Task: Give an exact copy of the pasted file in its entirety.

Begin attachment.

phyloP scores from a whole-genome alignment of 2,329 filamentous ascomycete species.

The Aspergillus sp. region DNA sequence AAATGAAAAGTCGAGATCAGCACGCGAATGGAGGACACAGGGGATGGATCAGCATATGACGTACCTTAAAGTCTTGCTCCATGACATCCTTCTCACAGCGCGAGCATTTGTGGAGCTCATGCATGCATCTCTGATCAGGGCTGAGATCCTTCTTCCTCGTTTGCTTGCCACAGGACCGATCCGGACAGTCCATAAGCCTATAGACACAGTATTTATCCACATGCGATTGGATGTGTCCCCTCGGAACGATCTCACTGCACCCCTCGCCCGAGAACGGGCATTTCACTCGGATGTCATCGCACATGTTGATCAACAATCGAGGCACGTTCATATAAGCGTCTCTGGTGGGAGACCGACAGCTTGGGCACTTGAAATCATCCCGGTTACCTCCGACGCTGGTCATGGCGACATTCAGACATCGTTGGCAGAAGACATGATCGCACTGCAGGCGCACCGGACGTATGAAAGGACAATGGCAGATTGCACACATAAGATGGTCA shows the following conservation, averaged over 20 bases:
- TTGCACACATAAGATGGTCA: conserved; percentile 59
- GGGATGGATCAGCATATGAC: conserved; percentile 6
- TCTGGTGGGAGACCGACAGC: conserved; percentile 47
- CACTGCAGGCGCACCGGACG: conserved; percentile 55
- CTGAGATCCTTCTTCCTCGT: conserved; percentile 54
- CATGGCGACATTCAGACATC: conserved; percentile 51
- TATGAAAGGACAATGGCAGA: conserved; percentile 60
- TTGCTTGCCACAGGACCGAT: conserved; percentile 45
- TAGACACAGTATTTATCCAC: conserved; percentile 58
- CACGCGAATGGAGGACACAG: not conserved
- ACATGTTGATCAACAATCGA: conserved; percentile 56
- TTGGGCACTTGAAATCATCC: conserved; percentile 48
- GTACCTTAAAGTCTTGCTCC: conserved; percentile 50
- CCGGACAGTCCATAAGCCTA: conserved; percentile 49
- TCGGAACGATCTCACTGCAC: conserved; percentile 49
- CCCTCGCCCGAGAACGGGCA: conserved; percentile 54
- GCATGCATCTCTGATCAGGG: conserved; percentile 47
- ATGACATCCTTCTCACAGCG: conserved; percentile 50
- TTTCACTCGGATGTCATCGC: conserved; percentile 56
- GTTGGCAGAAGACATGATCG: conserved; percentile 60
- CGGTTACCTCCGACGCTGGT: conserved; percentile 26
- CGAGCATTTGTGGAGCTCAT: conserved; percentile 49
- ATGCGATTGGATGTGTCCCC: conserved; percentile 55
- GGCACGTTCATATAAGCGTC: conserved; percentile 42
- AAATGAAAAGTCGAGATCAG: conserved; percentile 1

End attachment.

phyloP scores from a whole-genome alignment of 2,329 filamentous ascomycete species.

The Aspergillus sp. region DNA sequence AAATGAAAAGTCGAGATCAGCACGCGAATGGAGGACACAGGGGATGGATCAGCATATGACGTACCTTAAAGTCTTGCTCCATGACATCCTTCTCACAGCGCGAGCATTTGTGGAGCTCATGCATGCATCTCTGATCAGGGCTGAGATCCTTCTTCCTCGTTTGCTTGCCACAGGACCGATCCGGACAGTCCATAAGCCTATAGACACAGTATTTATCCACATGCGATTGGATGTGTCCCCTCGGAACGATCTCACTGCACCCCTCGCCCGAGAACGGGCATTTCACTCGGATGTCATCGCACATGTTGATCAACAATCGAGGCACGTTCATATAAGCGTCTCTGGTGGGAGACCGACAGCTTGGGCACTTGAAATCATCCCGGTTACCTCCGACGCTGGTCATGGCGACATTCAGACATCGTTGGCAGAAGACATGATCGCACTGCAGGCGCACCGGACGTATGAAAGGACAATGGCAGATTGCACACATAAGATGGTCA shows the following conservation, averaged over 20 bases:
- TTGCACACATAAGATGGTCA: conserved; percentile 59
- GGGATGGATCAGCATATGAC: conserved; percentile 6
- TCTGGTGGGAGACCGACAGC: conserved; percentile 47
- CACTGCAGGCGCACCGGACG: conserved; percentile 55
- CTGAGATCCTTCTTCCTCGT: conserved; percentile 54
- CATGGCGACATTCAGACATC: conserved; percentile 51
- TATGAAAGGACAATGGCAGA: conserved; percentile 60
- TTGCTTGCCACAGGACCGAT: conserved; percentile 45
- TAGACACAGTATTTATCCAC: conserved; percentile 58
- CACGCGAATGGAGGACACAG: not conserved
- ACATGTTGATCAACAATCGA: conserved; percentile 56
- TTGGGCACTTGAAATCATCC: conserved; percentile 48
- GTACCTTAAAGTCTTGCTCC: conserved; percentile 50
- CCGGACAGTCCATAAGCCTA: conserved; percentile 49
- TCGGAACGATCTCACTGCAC: conserved; percentile 49
- CCCTCGCCCGAGAACGGGCA: conserved; percentile 54
- GCATGCATCTCTGATCAGGG: conserved; percentile 47
- ATGACATCCTTCTCACAGCG: conserved; percentile 50
- TTTCACTCGGATGTCATCGC: conserved; percentile 56
- GTTGGCAGAAGACATGATCG: conserved; percentile 60
- CGGTTACCTCCGACGCTGGT: conserved; percentile 26
- CGAGCATTTGTGGAGCTCAT: conserved; percentile 49
- ATGCGATTGGATGTGTCCCC: conserved; percentile 55
- GGCACGTTCATATAAGCGTC: conserved; percentile 42
- AAATGAAAAGTCGAGATCAG: conserved; percentile 1